Iceland can welcome a tenth of its population back. The great retreat across much of the Atlantic was prompted by the highest-scoring game of Euro 2016. Were another country on the receiving end of such a result, it would be called a humiliation.
France took a wrecking ball to the side from Reykjavik. Icelanders cracked. Hosts delivered a statement of intent in a tournament that has had too few.
Instead, much of the drama has come from the improbable antics of the unlikely. Iceland have provided the most uplifting tale of Euro 2016. They have earned the admiration of many. They can leave with pride.
They have shown that underdogs can prevail in a sport where favourites’ progress often feels preordained.
They have provided a role model to many another small nation, with an investment in coaching and pitches, with intelligent management, a formidable team spirit and a style that suited their players. They fostered dreams and encouraged dreamers. They lured some 30,000 of their population to France.
Iceland had beaten Netherlands, Turkey and the Czech Republic in qualifying, Austria and England in the tournament itself. They had angered Cristiano Ronaldo by having the temerity to draw with Portugal.
Yet sooner or later, reality was bound to bite. It duly did, cruelly and clinically.
Iceland were eviscerated. France were fantastic. There was a gulf in class, as there ought to be. France’s second goal was supplied by Antoine Griezmann, a Champions League finalist this year, and scored by Paul Pogba, who played in the same fixture 12 months earlier. Their combined value approaches £200 million (Dh973m).
Griezmann showed why he is so highly rated. Few attackers have made a compelling case to be called Euro 2016’s stand-out player but he is a welcome exception. The Atletico Madrid forward scored one goal, with a dink worthy of Lionel Messi, and created two more. He is now the leader in the Golden Boot race with two of his teammates, along with Wales’ Gareth Bale, proving his closest competition.
Dimitri Payet drilled in his third goal of the tournament a minute before Griezmann delivered his fourth.
Olivier Giroud supplied a double, accelerating France’s transition from slow starters to the first team to score four goals in the opening half of a European Championship finals game. Despite his enduring capacity to polarise opinions, the statistics suggest Giroud has an importance. His last nine starts for his country have yielded 10 goals. He was substituted to ensure he did not collect the caution that would have ruled him out of the semi-final against Germany.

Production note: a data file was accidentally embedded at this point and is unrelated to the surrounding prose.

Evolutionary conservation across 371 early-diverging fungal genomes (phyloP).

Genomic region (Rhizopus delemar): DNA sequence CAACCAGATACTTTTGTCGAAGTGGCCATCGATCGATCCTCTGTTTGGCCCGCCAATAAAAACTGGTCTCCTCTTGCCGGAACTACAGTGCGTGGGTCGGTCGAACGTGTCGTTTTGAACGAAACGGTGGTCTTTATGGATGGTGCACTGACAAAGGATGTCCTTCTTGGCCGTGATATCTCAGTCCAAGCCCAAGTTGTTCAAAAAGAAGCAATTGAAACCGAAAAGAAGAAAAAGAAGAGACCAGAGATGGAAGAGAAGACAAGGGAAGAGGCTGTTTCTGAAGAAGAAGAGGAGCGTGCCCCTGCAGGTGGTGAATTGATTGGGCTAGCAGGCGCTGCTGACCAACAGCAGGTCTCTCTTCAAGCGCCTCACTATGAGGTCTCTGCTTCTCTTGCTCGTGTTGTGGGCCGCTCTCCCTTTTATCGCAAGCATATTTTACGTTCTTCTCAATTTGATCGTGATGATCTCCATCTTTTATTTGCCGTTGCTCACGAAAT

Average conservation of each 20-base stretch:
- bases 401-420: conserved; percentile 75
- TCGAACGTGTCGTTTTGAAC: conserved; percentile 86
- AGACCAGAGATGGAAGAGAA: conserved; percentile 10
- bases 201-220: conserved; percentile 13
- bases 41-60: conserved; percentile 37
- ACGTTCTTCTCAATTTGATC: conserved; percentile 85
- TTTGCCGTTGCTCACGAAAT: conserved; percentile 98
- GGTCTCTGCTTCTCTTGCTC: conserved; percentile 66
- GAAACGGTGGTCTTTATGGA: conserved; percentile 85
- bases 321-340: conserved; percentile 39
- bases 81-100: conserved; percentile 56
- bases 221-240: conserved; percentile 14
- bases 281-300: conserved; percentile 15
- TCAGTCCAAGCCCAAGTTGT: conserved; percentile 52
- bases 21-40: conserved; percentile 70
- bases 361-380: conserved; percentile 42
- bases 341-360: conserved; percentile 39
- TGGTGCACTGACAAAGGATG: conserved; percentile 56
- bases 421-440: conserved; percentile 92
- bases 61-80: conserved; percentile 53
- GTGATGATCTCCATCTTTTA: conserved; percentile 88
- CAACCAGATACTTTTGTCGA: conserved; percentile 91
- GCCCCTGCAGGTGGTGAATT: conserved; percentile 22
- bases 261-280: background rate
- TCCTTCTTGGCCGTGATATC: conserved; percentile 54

Then Pogba towered above Jon Dadi Bodvarsson and headed in Antoine Griezmann’s corner. Payet and Griezmann turned two goals into four in a matter of minutes. Iceland were routed, though their fans were never silenced.
Perhaps the team Ronaldo accused of excessive defensiveness should have been duller. Iceland’s progressive approach surprised England. It backfired against France.
Their defensive line was too high when their offside trap was sprung by Blaise Matuidi for Giroud’s opener. They had scored from a set-piece six days earlier; this time they conceded from one as Pogba headed in Griezmann’s corner.
They became the first team to name the same starting 11 for five consecutive games in the Euros. They looked tired, understandable exhausted by their efforts to date.
They had to make a double change at half-time. It was testament to their character, however, that they maintained their record of scoring in every game. Kolbeinn Sigthorsson stuck out a toe to turn Gylfi Sigurdsson’s cross in. After the nostalgic gesture of sending the 37-year-old Eidur Gudjohnsen on for what may prove a valedictory cameo, Birkir Bjarnason headed in a second.
Such French defending may offer encouragement for Germany, though Laurent Koscielny, another a booking away from a ban, had gone off by then as Didier Deschamps took precautions.
The France manager retained the 4-4-2 formation that worked so well in the second half against the Republic of Ireland, which had the benefit of allowing Griezmann a central role and spared him the task of finding a direct replacement for the suspended defensive midfielder N’Golo Kante. France have been far more prolific in his absence.
Perhaps Deschamps has found his system and his style. Perhaps he will require more conservatism against Germany.
That promises to be a clash of the superpowers. In contrast, Iceland were Euro 2016’s magnificent minnows.